Contribute to the blog

The AMMODI blog features three different formats; Research notes, Policy notes, and Notes from the field. Below you will find specifications of the style and theme of each format, and further below a section with general instructions for all posts.

Please send your proposals for submission to the editors at crgammodi@gmail.com.

Research notes

This category of blog posts offers short texts on ongoing research relating to African migration, mobility, and displacement. The intention is to offer easily accessible and conceptually rich inputs to academic scholarship on these themes, giving authors the possibility to try out new conceptual ideas and showcase more comprehensive work in a lighter format. A summary of (forthcoming) publications can also be presented.

In the spirit of AMMODI, the forum is cross-disciplinary, meaning that more emphasis is placed on the relevance or originality of findings and ideas than on the density of citations and references to previous scholarship. The research notes are edited by the AMMODI coordinators, in order to ensure some coherence in style and substance.

Length: 800 – 1,500 Words

 

Field notes

Empirical research implies a substantial process of improvisation and reflection that is rarely given full recognition in the final products of such endeavours. This section offers reflections on fieldwork and other parts of the research process, with an emphasis on first impressions, methodological challenges and innovations, and on some of the ethical quandaries and compromises that we all encounter but rarely acknowledge.

The contributions to this category of blog posts are intended to serve as a collective pool of reflections, questions, and possible solutions to carrying out empirical research on migration, mobility, and displacement in different African contexts. Although the pieces are edited by the AMMODI coordinators, the AMMODI Field notes aim for the less polished reflections that often end up on the floors of our virtual editing rooms. It is an opportunity to share thoughts on work in progress, before it becomes written work-in-progress.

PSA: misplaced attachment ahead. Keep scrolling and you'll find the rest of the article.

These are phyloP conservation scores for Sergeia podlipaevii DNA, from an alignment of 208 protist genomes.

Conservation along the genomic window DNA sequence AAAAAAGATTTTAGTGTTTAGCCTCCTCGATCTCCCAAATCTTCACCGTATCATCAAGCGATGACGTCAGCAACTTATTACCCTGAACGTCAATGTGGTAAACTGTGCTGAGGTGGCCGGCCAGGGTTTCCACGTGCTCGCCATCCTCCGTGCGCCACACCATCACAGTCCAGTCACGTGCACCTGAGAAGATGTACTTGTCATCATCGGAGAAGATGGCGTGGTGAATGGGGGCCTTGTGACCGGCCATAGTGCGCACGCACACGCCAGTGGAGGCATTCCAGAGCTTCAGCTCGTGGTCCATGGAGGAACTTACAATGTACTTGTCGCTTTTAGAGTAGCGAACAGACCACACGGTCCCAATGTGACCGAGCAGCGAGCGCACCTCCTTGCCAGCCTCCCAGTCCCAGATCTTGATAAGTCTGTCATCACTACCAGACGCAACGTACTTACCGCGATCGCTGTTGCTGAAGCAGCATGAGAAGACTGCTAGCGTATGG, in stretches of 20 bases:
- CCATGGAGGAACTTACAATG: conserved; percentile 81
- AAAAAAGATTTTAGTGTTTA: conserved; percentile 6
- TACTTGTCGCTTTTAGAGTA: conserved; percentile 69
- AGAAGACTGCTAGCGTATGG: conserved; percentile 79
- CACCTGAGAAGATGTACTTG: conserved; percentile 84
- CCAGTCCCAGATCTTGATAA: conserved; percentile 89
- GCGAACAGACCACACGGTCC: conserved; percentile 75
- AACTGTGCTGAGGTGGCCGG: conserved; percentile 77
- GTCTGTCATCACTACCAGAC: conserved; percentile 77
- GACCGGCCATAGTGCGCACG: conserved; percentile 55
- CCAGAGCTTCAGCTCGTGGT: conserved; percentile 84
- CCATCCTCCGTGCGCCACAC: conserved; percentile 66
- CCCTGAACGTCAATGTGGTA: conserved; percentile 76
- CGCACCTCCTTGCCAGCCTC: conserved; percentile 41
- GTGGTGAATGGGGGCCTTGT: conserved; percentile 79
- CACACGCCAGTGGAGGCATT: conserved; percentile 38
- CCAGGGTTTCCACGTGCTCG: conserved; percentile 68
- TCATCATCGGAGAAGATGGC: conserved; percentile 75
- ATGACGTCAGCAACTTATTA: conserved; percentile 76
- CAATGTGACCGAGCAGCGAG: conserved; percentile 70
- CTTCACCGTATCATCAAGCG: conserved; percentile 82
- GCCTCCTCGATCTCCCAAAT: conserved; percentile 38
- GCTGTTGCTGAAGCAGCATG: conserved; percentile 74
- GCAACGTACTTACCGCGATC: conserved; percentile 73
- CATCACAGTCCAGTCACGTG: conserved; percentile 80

Length: 800 – 1,500 Words

 

Policy notes

Migration and mobility research has experienced a dramatic surge in interest from political actors, policy makers, and a broader public in recent years. Insisting on the importance of the forward-looking and independent nature of academic research, this section offers a possibility for reflection on current policy issues, informed by the research conducted by AMMODI’s members. By dividing research and policy reflections into different sections, it is our intention to insist upon the integrity and independence of academic migration research, while at the same time encouraging academics to engage with the more applied dimensions of their scholarship.

This category of blog posts is intended as an interface between research and policy, and AMMODI will actively consult and connect with actors within both spheres. Without reducing the idea of policy relevance to a generic check list of policy dos and don’ts, AMMODI policy notes serve as food for thought for academic researchers and policy thinkers alike, in order to stimulate a more productive and mutually beneficial exchange.

Length: 800 – 1,500 Words

General instructions

The audience for these blog articles is interdisciplinary and also includes non-academics. You should therefore aim to make your text as easily readable as possible.

Writing Style 

  • Use simple language and short sentences
  • The first paragraph is essential to gain the interest of the reader. Make sure to have a short, succinct summary of the main arguments
  • Try to avoid direct quotes from literature. Paraphrase arguments made instead
  • Add all references as hyperlinks. The links should provide additional reading only and not be necessary for understanding the text itself
  • Use sub-headings to divide the article

Please provide us with

  • 1-6 photos that help describe the subject of the piece, either your own from fieldwork or research, or a suitable one from e.g. Flickr that has a Creative Common Licence
  • A 2-3 line short author bio with your research interests, affiliation and current project(s) which we can include at the end of the article
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